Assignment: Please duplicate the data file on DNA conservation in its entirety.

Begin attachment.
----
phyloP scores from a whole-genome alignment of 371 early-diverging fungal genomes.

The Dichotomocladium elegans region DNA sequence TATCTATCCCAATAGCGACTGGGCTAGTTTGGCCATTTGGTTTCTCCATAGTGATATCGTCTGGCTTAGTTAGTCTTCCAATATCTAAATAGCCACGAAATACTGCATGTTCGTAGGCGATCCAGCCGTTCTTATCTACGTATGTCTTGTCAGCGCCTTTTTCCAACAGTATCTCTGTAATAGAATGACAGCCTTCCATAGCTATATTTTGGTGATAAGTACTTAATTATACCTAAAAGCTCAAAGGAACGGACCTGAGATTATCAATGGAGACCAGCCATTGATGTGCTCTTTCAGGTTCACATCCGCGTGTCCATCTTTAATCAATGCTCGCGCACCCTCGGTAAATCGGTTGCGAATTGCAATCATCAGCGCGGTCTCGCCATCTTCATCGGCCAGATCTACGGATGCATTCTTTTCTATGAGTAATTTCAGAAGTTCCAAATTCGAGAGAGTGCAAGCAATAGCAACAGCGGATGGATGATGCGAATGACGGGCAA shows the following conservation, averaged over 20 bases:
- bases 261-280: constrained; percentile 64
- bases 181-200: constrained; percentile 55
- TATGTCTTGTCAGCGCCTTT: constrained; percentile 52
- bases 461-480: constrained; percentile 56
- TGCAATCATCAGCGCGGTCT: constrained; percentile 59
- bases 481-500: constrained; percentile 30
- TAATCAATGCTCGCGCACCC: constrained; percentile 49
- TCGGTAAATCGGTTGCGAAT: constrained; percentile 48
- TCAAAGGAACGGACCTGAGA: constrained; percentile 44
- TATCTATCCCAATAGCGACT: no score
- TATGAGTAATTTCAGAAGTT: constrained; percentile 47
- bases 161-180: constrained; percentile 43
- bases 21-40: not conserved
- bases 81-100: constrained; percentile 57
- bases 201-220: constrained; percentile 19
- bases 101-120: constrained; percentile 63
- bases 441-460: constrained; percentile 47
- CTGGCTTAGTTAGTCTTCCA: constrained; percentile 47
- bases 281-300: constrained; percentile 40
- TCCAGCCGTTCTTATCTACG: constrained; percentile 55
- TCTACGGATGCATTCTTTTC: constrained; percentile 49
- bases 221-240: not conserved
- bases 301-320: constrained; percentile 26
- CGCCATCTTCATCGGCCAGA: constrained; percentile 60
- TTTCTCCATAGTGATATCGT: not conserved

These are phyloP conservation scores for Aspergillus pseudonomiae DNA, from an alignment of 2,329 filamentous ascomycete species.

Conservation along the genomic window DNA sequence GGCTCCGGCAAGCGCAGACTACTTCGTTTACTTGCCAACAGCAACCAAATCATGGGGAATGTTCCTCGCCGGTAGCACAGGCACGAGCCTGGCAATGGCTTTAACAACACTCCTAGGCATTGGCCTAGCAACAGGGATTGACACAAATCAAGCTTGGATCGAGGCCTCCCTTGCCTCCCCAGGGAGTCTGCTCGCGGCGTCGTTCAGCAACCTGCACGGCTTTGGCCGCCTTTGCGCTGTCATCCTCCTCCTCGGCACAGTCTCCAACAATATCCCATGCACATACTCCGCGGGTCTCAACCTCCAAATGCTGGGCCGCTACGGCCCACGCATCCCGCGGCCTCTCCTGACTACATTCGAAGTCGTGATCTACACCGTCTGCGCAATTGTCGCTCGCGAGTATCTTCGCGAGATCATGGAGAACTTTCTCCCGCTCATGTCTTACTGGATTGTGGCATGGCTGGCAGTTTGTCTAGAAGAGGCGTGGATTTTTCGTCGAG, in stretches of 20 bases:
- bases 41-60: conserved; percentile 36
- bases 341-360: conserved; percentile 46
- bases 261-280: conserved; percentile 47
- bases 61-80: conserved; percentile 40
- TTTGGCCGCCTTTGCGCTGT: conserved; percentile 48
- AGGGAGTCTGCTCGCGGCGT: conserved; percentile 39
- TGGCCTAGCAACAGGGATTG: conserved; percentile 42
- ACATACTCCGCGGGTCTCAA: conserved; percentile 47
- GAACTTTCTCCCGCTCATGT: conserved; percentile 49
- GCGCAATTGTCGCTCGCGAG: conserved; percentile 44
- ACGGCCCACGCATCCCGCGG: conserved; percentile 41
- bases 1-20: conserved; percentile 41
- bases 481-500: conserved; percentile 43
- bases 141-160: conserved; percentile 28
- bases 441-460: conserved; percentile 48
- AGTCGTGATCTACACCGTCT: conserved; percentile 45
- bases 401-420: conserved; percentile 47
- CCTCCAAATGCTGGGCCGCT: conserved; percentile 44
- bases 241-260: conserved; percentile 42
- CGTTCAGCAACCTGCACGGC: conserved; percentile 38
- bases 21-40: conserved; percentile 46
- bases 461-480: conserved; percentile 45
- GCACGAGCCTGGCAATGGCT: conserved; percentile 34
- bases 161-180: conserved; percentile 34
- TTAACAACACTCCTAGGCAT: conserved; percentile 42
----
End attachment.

phyloP scores from a whole-genome alignment of 371 early-diverging fungal genomes.

The Dichotomocladium elegans region DNA sequence TATCTATCCCAATAGCGACTGGGCTAGTTTGGCCATTTGGTTTCTCCATAGTGATATCGTCTGGCTTAGTTAGTCTTCCAATATCTAAATAGCCACGAAATACTGCATGTTCGTAGGCGATCCAGCCGTTCTTATCTACGTATGTCTTGTCAGCGCCTTTTTCCAACAGTATCTCTGTAATAGAATGACAGCCTTCCATAGCTATATTTTGGTGATAAGTACTTAATTATACCTAAAAGCTCAAAGGAACGGACCTGAGATTATCAATGGAGACCAGCCATTGATGTGCTCTTTCAGGTTCACATCCGCGTGTCCATCTTTAATCAATGCTCGCGCACCCTCGGTAAATCGGTTGCGAATTGCAATCATCAGCGCGGTCTCGCCATCTTCATCGGCCAGATCTACGGATGCATTCTTTTCTATGAGTAATTTCAGAAGTTCCAAATTCGAGAGAGTGCAAGCAATAGCAACAGCGGATGGATGATGCGAATGACGGGCAA shows the following conservation, averaged over 20 bases:
- bases 261-280: constrained; percentile 64
- bases 181-200: constrained; percentile 55
- TATGTCTTGTCAGCGCCTTT: constrained; percentile 52
- bases 461-480: constrained; percentile 56
- TGCAATCATCAGCGCGGTCT: constrained; percentile 59
- bases 481-500: constrained; percentile 30
- TAATCAATGCTCGCGCACCC: constrained; percentile 49
- TCGGTAAATCGGTTGCGAAT: constrained; percentile 48
- TCAAAGGAACGGACCTGAGA: constrained; percentile 44
- TATCTATCCCAATAGCGACT: no score
- TATGAGTAATTTCAGAAGTT: constrained; percentile 47
- bases 161-180: constrained; percentile 43
- bases 21-40: not conserved
- bases 81-100: constrained; percentile 57
- bases 201-220: constrained; percentile 19
- bases 101-120: constrained; percentile 63
- bases 441-460: constrained; percentile 47
- CTGGCTTAGTTAGTCTTCCA: constrained; percentile 47
- bases 281-300: constrained; percentile 40
- TCCAGCCGTTCTTATCTACG: constrained; percentile 55
- TCTACGGATGCATTCTTTTC: constrained; percentile 49
- bases 221-240: not conserved
- bases 301-320: constrained; percentile 26
- CGCCATCTTCATCGGCCAGA: constrained; percentile 60
- TTTCTCCATAGTGATATCGT: not conserved

These are phyloP conservation scores for Aspergillus pseudonomiae DNA, from an alignment of 2,329 filamentous ascomycete species.

Conservation along the genomic window DNA sequence GGCTCCGGCAAGCGCAGACTACTTCGTTTACTTGCCAACAGCAACCAAATCATGGGGAATGTTCCTCGCCGGTAGCACAGGCACGAGCCTGGCAATGGCTTTAACAACACTCCTAGGCATTGGCCTAGCAACAGGGATTGACACAAATCAAGCTTGGATCGAGGCCTCCCTTGCCTCCCCAGGGAGTCTGCTCGCGGCGTCGTTCAGCAACCTGCACGGCTTTGGCCGCCTTTGCGCTGTCATCCTCCTCCTCGGCACAGTCTCCAACAATATCCCATGCACATACTCCGCGGGTCTCAACCTCCAAATGCTGGGCCGCTACGGCCCACGCATCCCGCGGCCTCTCCTGACTACATTCGAAGTCGTGATCTACACCGTCTGCGCAATTGTCGCTCGCGAGTATCTTCGCGAGATCATGGAGAACTTTCTCCCGCTCATGTCTTACTGGATTGTGGCATGGCTGGCAGTTTGTCTAGAAGAGGCGTGGATTTTTCGTCGAG, in stretches of 20 bases:
- bases 41-60: conserved; percentile 36
- bases 341-360: conserved; percentile 46
- bases 261-280: conserved; percentile 47
- bases 61-80: conserved; percentile 40
- TTTGGCCGCCTTTGCGCTGT: conserved; percentile 48
- AGGGAGTCTGCTCGCGGCGT: conserved; percentile 39
- TGGCCTAGCAACAGGGATTG: conserved; percentile 42
- ACATACTCCGCGGGTCTCAA: conserved; percentile 47
- GAACTTTCTCCCGCTCATGT: conserved; percentile 49
- GCGCAATTGTCGCTCGCGAG: conserved; percentile 44
- ACGGCCCACGCATCCCGCGG: conserved; percentile 41
- bases 1-20: conserved; percentile 41
- bases 481-500: conserved; percentile 43
- bases 141-160: conserved; percentile 28
- bases 441-460: conserved; percentile 48
- AGTCGTGATCTACACCGTCT: conserved; percentile 45
- bases 401-420: conserved; percentile 47
- CCTCCAAATGCTGGGCCGCT: conserved; percentile 44
- bases 241-260: conserved; percentile 42
- CGTTCAGCAACCTGCACGGC: conserved; percentile 38
- bases 21-40: conserved; percentile 46
- bases 461-480: conserved; percentile 45
- GCACGAGCCTGGCAATGGCT: conserved; percentile 34
- bases 161-180: conserved; percentile 34
- TTAACAACACTCCTAGGCAT: conserved; percentile 42